China’s government has slammed Australia’s decision to block a Chinese company’s $300 million bid for the Australian construction firm Probuild, accusing the federal government of further undermining trust between the two countries.
Earlier this week, Probuild announced that state-owned China State Construction Engineering Corporation had withdrawn its offer after being told the Treasurer Josh Frydenberg would block the sale on national security grounds.
China’s foreign ministry spokesman Zhao Lijian fiercely criticised the move on Tuesday evening, accusing the Australian government of discriminating against Chinese entities.
“This is the latest example of how the Australian government has been politicising trade and investment issues, violating market principles and the spirit of the China-Australia free trade agreement, and imposing discriminatory measures on Chinese companies,” he said at a press briefing in Beijing.
“It is a mistake to politicise normal commercial cooperation and seek political interference in the name of national security.
“We hope Australia will adhere to the principle of open market and fair competition and provide a fair, open and non-discriminatory business environment for foreign companies including Chinese ones.”
Probuild is an Australian subsidiary of the South African company Wilson Bayly Holmes-Ovcon.
The federal government has not confirmed it had blocked the sale, saying it does not comment on the way it screens individual foreign investment cases.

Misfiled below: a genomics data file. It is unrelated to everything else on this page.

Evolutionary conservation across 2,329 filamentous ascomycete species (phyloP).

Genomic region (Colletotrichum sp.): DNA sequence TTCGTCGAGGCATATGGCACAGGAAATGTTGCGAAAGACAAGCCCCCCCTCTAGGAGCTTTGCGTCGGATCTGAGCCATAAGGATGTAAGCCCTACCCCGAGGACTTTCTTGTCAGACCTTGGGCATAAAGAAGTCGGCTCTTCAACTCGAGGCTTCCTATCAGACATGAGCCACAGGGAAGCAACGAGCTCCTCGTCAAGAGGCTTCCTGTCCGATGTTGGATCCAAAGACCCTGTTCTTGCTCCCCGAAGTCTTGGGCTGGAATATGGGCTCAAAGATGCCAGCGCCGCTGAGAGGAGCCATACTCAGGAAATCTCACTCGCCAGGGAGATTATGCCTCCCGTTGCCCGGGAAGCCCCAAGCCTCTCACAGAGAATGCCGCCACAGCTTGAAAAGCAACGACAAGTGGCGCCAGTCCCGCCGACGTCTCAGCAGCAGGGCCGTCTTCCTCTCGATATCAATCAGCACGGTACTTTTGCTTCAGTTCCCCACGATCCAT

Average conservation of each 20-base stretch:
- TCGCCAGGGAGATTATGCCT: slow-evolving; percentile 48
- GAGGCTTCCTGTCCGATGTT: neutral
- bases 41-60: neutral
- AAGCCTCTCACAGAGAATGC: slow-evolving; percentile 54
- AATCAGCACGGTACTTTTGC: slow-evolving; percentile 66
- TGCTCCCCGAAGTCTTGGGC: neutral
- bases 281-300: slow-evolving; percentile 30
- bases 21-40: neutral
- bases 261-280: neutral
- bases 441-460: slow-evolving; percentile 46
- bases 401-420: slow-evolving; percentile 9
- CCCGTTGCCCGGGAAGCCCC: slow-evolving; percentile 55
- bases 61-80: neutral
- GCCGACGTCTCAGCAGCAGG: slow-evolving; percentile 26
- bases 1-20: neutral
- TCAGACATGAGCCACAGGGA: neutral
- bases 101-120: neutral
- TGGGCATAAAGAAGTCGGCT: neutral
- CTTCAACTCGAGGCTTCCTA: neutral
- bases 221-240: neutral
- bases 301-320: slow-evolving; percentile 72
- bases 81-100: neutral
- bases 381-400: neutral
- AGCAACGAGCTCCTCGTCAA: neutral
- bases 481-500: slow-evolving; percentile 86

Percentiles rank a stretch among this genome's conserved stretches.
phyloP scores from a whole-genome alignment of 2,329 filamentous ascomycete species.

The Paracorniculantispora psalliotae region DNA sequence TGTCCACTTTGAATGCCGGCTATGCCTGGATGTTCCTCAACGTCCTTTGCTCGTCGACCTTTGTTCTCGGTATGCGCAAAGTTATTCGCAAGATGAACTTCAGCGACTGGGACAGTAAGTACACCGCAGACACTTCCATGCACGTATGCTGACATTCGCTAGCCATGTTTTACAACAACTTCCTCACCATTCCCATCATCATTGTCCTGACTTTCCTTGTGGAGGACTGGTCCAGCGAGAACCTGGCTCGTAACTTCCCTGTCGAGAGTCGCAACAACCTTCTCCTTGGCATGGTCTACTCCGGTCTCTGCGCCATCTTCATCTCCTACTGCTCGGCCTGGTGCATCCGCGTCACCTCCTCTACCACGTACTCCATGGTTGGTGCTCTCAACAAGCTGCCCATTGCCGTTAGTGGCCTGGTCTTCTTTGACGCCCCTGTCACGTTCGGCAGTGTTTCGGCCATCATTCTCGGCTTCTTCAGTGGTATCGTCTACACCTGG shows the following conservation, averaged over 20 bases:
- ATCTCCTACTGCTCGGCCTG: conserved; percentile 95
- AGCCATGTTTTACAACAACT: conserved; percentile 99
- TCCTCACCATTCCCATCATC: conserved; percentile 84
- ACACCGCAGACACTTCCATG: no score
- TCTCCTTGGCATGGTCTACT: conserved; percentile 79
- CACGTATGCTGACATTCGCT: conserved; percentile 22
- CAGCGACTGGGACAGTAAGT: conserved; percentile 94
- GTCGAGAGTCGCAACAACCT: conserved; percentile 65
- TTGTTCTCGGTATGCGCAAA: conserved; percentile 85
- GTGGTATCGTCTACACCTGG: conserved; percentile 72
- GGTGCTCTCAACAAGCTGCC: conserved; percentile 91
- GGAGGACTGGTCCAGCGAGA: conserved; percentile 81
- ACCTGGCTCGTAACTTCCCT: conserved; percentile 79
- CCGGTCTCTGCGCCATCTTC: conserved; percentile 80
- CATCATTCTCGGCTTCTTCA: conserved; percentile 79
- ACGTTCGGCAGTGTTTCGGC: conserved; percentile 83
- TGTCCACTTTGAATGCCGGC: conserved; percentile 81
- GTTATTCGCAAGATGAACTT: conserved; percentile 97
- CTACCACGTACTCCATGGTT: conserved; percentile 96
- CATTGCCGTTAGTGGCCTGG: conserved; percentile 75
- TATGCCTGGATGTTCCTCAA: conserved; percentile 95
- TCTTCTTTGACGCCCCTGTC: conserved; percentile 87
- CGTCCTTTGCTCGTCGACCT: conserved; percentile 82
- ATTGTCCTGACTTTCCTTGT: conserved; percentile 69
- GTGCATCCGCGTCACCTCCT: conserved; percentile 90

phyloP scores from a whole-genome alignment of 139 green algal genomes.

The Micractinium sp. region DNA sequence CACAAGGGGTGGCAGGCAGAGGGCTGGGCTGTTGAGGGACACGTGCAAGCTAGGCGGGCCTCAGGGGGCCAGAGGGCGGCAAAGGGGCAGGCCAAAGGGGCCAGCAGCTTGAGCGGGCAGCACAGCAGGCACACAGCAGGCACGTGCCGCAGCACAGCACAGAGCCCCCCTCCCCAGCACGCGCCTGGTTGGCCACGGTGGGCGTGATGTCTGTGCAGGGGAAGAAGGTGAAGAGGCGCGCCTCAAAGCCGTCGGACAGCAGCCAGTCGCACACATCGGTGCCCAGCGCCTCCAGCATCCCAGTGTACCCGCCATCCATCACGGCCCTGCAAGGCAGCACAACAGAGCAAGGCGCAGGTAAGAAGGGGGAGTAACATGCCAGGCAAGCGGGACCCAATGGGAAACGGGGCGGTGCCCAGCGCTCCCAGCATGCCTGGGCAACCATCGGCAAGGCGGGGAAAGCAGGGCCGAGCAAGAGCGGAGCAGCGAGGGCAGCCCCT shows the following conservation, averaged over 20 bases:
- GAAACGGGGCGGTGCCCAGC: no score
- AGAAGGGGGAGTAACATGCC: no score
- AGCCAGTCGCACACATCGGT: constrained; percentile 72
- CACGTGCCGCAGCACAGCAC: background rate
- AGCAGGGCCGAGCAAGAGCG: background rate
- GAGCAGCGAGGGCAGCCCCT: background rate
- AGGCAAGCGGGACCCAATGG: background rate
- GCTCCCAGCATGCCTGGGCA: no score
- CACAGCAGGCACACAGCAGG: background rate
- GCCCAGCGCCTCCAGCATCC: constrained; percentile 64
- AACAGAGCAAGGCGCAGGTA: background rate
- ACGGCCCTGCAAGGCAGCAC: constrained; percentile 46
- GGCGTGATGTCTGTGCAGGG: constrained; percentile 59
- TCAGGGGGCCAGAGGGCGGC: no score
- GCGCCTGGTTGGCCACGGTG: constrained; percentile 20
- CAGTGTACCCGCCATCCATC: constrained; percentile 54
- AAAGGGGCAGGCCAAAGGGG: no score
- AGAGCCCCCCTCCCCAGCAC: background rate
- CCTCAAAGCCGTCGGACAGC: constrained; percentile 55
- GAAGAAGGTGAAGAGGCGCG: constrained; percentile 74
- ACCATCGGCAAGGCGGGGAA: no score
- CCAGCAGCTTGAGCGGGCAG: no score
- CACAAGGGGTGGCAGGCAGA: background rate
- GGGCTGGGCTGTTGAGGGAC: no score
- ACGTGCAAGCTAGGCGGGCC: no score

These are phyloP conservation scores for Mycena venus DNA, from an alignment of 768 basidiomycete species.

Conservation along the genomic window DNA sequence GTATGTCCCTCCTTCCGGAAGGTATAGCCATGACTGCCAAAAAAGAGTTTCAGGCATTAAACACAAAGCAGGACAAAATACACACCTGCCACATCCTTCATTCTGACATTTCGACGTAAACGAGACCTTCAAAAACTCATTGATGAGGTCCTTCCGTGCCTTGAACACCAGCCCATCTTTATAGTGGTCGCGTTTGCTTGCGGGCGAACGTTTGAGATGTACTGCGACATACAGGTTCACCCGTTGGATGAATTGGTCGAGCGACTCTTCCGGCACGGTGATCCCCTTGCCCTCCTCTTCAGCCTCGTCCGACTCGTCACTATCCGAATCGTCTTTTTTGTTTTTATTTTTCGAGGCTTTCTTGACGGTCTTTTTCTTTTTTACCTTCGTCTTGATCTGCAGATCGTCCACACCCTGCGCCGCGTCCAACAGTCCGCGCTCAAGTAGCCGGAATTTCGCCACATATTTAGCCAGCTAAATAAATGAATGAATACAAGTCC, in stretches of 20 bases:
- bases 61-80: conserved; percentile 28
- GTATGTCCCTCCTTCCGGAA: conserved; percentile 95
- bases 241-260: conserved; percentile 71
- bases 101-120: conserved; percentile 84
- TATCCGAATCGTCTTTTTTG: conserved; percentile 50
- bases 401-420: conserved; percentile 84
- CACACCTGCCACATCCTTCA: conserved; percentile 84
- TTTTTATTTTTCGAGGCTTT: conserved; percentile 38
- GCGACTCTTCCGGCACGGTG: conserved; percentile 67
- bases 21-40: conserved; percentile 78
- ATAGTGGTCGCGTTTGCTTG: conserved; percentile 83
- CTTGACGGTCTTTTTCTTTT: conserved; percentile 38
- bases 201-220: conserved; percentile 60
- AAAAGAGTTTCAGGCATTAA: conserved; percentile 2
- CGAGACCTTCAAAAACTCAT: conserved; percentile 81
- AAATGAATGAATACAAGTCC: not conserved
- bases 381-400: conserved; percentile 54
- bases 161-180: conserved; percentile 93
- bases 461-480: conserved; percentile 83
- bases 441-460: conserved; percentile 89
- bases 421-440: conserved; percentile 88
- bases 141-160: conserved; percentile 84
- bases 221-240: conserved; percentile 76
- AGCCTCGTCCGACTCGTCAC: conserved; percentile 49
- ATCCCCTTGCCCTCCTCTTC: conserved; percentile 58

But one industry source told the ABC the government was concerned the takeover might allow foreign intelligence services to gather information about critical infrastructure in Australia.
Probuild is constructing the Melbourne headquarters of biotech firm CSL, which will soon manufacture locally produced COVID-19 vaccines for millions of Australians, as well as new headquarters for the Victorian Police.
The China State Construction Engineering Corporation is one of the world’s largest construction companies.
Last year, the United State government listed it as a Chinese military company because of its links with the People’s Liberation Army, blocking investors from taking a stake in it.
The Australian government introduced tough new foreign investment rules that came into force on January 1 this year, with regulators given greater powers to review and scrutinise investments that could have national security implications.
The decision is likely to further inflame tensions between Australia and China.
The bilateral relationship sunk to historic lows in 2020, with Beijing hitting multiple Australian products with trade sanctions, while Chinese investment in Australia has plummeted.
Last August, Mr Frydenberg also blocked a proposed $600 million acquisition of Lion Dairy and Drinks by China’s Mengniu Dairy, again drawing criticism from China.